Top-ranked Alabama is on a roll and should be favored against every team it faces the rest of the way.
However, two of the Crimson Tide's remaining opponents -- No. 15 Auburn and No. 19 LSU -- have both been on a tear since their Sept. 24 meeting, where Auburn survived with an 18-13 win when referees determined that time had expired when LSU took its final snap and completed what would have been the game-winning touchdown pass.
ESPN’s Football Power Index favors the Tide to beat both teams -- the FPI gives Alabama a 64.4 percent chance to win at LSU and a 77.6 percent chance to beat Auburn in Tuscaloosa -- but it also says there is a 50 percent chance that one of the two will topple the No. 1 team in the country.
Which team is the tougher matchup right now? ESPN's Auburn and LSU writers, Greg Ostendorf and David Ching, discuss:
Ching: It's crazy to consider where these teams sat when they played a month ago. A lot of us thought the losing coach in that game might get fired, and that's exactly what happened when LSU canned Les Miles the day after the Auburn loss.
Since then, both teams look like juggernauts. Take last Saturday for instance. Auburn blew Arkansas off the field and rushed for an eye-popping 543 yards against a ranked Razorbacks team. And then that night, LSU dominated the second half against an Ole Miss team that at one point was dominating both Florida State and Alabama before imploding.
As far as which team is the tougher matchup, flip a coin. I wouldn't want to play either of them right now. I'd imagine you can make a good case for Auburn -- Gus Malzahn's team did win the head-to-head matchup after all -- so let's hear what you've got to say.
Ostendorf: I was in Jordan-Hare Stadium this past weekend and watched Auburn completely destroy another SEC team. Sure, Arkansas was beat up after playing eight games in eight weeks. But 56-3? That’s more than simply "catching a team at a bad time." That was an Auburn team that looked a lot like the 2013 team that won the SEC championship.
For starters, the offense has found a rhythm. It's running the ball so well that it hasn't even needed Sean White to do much other than hand it off. But don't sleep on White. When the time comes -- and it will come -- I think he can make some key throws down the field.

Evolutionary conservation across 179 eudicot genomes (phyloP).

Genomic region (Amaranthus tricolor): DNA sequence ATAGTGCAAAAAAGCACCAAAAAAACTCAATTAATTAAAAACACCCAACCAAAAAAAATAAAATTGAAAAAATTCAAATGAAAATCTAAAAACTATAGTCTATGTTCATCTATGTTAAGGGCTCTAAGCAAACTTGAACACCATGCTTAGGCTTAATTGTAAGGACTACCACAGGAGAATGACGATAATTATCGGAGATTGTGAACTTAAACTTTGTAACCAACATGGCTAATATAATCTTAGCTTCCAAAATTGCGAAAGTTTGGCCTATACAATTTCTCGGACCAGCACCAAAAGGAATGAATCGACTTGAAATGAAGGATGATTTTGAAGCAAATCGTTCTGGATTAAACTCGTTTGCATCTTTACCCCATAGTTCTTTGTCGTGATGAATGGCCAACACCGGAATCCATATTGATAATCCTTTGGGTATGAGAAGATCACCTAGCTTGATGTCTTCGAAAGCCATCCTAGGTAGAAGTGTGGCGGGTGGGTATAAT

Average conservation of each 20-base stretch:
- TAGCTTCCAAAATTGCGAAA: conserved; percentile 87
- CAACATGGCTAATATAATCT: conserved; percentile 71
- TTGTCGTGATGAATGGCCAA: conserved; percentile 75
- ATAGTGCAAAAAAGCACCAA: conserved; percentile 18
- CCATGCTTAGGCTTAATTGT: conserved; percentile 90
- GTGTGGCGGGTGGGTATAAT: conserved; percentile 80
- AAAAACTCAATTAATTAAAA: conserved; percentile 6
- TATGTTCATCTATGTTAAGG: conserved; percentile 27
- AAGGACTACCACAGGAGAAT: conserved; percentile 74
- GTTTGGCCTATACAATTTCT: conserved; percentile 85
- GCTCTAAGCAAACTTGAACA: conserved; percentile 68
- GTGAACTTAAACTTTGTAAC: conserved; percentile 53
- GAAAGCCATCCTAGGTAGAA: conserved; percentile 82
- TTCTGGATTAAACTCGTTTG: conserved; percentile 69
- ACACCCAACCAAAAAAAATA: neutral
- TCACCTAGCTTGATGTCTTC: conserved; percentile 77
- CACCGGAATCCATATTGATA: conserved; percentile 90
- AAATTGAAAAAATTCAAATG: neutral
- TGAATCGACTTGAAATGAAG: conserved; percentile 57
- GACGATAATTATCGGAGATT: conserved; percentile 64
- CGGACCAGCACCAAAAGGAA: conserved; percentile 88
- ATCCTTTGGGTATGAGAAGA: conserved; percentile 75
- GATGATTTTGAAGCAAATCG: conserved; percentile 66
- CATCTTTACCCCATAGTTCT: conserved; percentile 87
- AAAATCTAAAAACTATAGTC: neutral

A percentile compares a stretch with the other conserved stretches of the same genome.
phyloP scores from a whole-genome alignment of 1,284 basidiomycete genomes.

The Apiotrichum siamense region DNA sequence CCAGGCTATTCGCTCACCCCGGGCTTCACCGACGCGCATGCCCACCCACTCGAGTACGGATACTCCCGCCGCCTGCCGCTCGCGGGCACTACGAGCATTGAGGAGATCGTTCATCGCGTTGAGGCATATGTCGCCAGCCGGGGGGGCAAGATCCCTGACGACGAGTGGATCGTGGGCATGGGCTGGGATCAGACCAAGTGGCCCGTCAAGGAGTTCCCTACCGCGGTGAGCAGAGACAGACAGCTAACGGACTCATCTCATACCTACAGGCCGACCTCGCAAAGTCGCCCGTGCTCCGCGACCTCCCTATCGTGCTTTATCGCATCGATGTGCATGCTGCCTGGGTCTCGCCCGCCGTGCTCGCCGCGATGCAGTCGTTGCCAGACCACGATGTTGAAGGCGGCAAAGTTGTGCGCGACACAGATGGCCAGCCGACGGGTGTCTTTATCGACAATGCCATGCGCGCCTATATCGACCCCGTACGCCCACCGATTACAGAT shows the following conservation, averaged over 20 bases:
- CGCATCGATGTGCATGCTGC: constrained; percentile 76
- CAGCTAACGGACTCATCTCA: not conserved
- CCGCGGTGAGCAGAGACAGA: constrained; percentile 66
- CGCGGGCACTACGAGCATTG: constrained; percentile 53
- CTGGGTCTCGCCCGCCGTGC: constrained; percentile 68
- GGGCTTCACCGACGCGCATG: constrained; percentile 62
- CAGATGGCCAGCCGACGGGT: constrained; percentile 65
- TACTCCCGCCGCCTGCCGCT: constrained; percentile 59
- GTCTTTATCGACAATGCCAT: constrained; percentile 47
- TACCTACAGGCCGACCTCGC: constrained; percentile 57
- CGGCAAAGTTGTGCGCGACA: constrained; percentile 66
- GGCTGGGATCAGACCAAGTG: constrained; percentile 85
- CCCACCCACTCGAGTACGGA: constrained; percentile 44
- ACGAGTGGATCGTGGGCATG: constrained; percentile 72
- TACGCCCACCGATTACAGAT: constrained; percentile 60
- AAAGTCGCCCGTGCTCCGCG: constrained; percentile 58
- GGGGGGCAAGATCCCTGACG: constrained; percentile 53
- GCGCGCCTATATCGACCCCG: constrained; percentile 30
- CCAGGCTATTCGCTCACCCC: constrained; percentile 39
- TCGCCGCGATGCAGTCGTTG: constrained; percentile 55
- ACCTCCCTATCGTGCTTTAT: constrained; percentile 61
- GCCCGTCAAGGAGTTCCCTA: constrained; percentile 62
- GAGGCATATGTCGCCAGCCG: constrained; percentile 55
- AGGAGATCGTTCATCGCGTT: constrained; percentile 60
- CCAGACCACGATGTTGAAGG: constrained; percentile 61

The difference, though, between this year's team and that 2013 team is that this year's team has a defense that every bit as good if not better than the offense. It's a group that hasn't allowed more than two touchdowns in a game this season, and even Alabama will struggle to contain that defensive line with Carl Lawson and Montravius Adams wreaking havoc on every play.
Ching: I tinkered around with the ESPN Stats & Information database and check out these numbers that cover what has happened since Auburn's win over LSU.
In the last month, Auburn leads the nation in scoring margin, beating opponents by an average of 42.67 points per game, and is second in yardage margin, outgaining them by an average of 332.33 yards per game. LSU is just behind Malzahn's team, ranking fourth in scoring margin (29.0 ppg) and third in yardage margin (258.67).
Here's a point in LSU's favor, though. All-American running back Leonard Fournette just played for the first time since the Auburn game -- and truthfully he wasn't healthy in that game or any of the ones that preceded it thanks to a preseason ankle injury -- and one might say he made a small impression in his return. He rushed for 284 yards and three touchdowns on just 16 carries against Ole Miss.
Whether a healthy Fournette makes LSU a tougher matchup for Alabama, I don't know, but I surely wouldn't want to have to defend him. It's going to be fascinating to see how he fares on Nov. 5 against an Alabama team that shut him down last season. Fournette is the best player on either team and if he stays healthy, he will make LSU a tough out for every opponent -- including mighty Alabama.
Ostendorf: I love Fournette. When healthy, he's the best offensive player in the SEC. But you said it. He was shut down by the Tide last year. He finished with 31 yards on 19 carries. And I'd argue that their defense this season might be better.
You have to get creative if you want to take down Alabama, which is why I think Malzahn gives Auburn an edge. When's the last time an old-school, pro-style offense beat the Tide? I'm looking back at their last five losses -- Ole Miss (twice), Ohio State, Oklahoma and Auburn -- and every one of those teams ran some type of hurry-up offense out of the spread formation.
It also helps if you have a mobile quarterback, and while White is no Nick Marshall, he’s more athletic than Danny Etling.
Can Auburn actually beat Alabama? I don’t know. I just know that if Malzahn's team wins its next four games and it's 9-2 going into the Iron Bowl, I'd be a little nervous if I were an Alabama fan.